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Murali conspiracy theory that angered Australia

A quarter of a century later, the decision to call Sri Lankan spinner Muttiah Muralitharan for throwing during the Boxing Day Test of 1995 remains one of the game's biggest controversies.

Umpire Darrell Hair called Muralitharan seven times in the space of three overs, sparking furious scenes at the MCG.

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Just as contentious was the decision by Sri Lankan captain Arjuna Ranatunga to switch Muralitharan to the other end, where New Zealand umpire Steve Dunne allowed the off-spinner to bowl for the rest of the innings without once calling him for throwing.

Darrell Hair no-balls Muttiah Muralitharan for throwing on Boxing Day 1995.

It sparked comparisons to a similar incident in 1963, when Australian fast bowler Ian Meckiff was called for throwing in his opening over of a Test in Brisbane.

Meckiff's captain, Richie Benaud, removed the left-armer from the attack for the rest of the game, after which Meckiff announced his retirement.

Fast forward to 1995 and Australia's then-captain, Mark Taylor, say the decision to keep bowling Muralitharan further inflamed the tensions.

"I would have liked to have seen him not bowl again," he told Wide World of Sports.

"It would have taken the sting out of it. But that wasn't Arjuna's style. He ended up bowling 38 overs."

Taylor said that summer was one of the most difficult periods of his time in charge.

"From a captaincy point of view for me, it was a pain in the neck to be Australian captain at that time. All of sudden there was an issue that people wanted me to comment on, that from both a personal and team point of view, didn't concern me," he said.

"It wasn't our bowler and to be honest, Murali wasn't worrying us at the time. He took 1-124 in that match and 2-224 in the previous match in Perth."

Taylor's biggest gripe concerned accusations the Australian team was involved in some sort of conspiracy against the Sri Lankan off-spinner.

Umpire Darrell Hair speaks to Muttiah Muralitharan after no-balling him for throwing on Boxing Day 1995.

"We had this issue with people asking us what we thought, even whether or not we had a say in it," Taylor explained.

"That's what annoyed me the most.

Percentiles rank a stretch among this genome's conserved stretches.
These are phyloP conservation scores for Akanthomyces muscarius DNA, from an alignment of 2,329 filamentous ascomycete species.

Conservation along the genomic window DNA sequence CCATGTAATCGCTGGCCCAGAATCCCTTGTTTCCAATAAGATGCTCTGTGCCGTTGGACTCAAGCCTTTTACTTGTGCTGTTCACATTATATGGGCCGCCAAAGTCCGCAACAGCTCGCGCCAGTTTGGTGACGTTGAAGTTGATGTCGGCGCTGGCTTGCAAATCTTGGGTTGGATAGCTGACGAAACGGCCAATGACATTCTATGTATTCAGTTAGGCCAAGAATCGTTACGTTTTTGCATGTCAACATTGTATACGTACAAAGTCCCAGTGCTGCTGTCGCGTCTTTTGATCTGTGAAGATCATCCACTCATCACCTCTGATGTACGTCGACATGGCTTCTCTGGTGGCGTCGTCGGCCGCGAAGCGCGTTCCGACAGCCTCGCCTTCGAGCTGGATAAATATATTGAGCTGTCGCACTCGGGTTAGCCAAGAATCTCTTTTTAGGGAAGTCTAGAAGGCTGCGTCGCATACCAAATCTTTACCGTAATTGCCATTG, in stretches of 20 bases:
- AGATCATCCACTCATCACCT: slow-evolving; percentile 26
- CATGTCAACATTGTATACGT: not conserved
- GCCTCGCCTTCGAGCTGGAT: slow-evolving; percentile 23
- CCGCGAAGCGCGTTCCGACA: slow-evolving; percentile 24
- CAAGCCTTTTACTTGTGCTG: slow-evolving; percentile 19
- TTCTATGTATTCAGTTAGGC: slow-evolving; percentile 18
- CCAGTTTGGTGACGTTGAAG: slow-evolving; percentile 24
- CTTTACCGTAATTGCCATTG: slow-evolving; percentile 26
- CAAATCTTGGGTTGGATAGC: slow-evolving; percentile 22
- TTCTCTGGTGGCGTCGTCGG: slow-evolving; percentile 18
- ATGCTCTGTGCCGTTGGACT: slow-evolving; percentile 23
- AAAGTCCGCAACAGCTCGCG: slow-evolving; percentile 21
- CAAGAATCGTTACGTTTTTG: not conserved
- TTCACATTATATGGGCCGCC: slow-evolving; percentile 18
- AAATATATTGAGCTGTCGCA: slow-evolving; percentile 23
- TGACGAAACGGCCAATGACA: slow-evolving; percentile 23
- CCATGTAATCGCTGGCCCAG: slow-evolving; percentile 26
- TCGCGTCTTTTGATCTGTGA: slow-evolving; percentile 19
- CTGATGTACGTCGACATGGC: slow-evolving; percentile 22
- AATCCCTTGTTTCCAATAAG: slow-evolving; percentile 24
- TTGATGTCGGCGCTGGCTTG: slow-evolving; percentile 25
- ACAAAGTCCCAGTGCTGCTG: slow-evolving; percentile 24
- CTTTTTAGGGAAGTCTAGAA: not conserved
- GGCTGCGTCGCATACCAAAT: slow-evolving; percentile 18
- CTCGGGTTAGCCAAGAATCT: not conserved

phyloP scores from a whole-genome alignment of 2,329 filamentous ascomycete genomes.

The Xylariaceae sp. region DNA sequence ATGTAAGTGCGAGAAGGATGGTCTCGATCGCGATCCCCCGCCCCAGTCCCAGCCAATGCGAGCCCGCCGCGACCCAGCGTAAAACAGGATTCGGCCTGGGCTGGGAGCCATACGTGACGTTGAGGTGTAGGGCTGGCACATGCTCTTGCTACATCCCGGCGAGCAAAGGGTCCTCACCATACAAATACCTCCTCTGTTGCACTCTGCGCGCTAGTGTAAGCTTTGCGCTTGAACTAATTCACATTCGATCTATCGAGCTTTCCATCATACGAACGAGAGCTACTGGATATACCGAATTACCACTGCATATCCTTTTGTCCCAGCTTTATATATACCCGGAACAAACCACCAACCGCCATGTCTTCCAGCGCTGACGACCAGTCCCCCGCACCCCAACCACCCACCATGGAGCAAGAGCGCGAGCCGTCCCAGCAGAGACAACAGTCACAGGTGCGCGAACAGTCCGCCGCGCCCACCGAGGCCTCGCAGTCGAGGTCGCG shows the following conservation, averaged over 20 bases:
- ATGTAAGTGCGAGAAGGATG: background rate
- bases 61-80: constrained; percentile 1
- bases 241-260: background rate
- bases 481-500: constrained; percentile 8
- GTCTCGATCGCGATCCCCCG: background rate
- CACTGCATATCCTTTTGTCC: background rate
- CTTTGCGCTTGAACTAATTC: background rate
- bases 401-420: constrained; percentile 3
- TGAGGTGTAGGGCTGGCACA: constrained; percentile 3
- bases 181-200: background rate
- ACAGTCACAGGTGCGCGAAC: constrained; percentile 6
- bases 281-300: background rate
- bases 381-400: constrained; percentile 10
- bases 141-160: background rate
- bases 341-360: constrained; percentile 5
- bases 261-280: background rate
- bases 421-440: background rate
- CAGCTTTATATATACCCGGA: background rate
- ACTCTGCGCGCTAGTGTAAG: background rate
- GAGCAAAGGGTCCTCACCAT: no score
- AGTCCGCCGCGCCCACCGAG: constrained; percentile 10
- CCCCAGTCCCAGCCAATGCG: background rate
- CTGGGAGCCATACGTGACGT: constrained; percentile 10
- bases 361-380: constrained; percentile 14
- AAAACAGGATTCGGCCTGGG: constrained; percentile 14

"There was an inference from certain journalists that somehow this whole thing was instigated in the Australian change rooms because we were worried about Murali.

"That certainly wasn't the case and his figures in that series back that up."

Former Sri Lankan opening batsman Roshan Mahanama confirmed the team had heard the rumours during the tour of involvement from Australian players.

Mark Taylor leaves the field after being dismissed in a one-day match against Sri Lanka.

"There were all sorts of stories that the Australian board and the Australian team knew that Murali was going to be called, and that's why some of the Australians said we shouldn't have played Murali in that Test match," he told Wide World of Sports.

For his part, Hair says any suggestion of a conspiracy is fanciful.

"That was because Bob Simpson was coach," Hair told Wide World of Sports.

"Whilst I knew that Simmo had some views about it, I had never spoken to Bob Simpson about the issue. I've spoken to him a lot since, but I'd never spoken to him prior. You just don't go to the opposition team and ask what they think about another player.

"That was disappointing that a journalist would think of writing that.

Sri Lankan players celebrate their 1996 World Cup win while a dejected Mark Taylor looks on.

"I'd never spoken to any Australian players about it. I never spoke to Taylor. I'd never made representations to the Australian Cricket Board. It's funny how people want to develop a story."

Taylor said Hair deserved credit for sticking to his guns during the match.

"I think Darrell's been much maligned in this whole process," he said.

"I think people have tried to convince themselves that there may have been more to Darrell's thinking than just an interpretation of a cricket law.

"That's the most disappointing thing."

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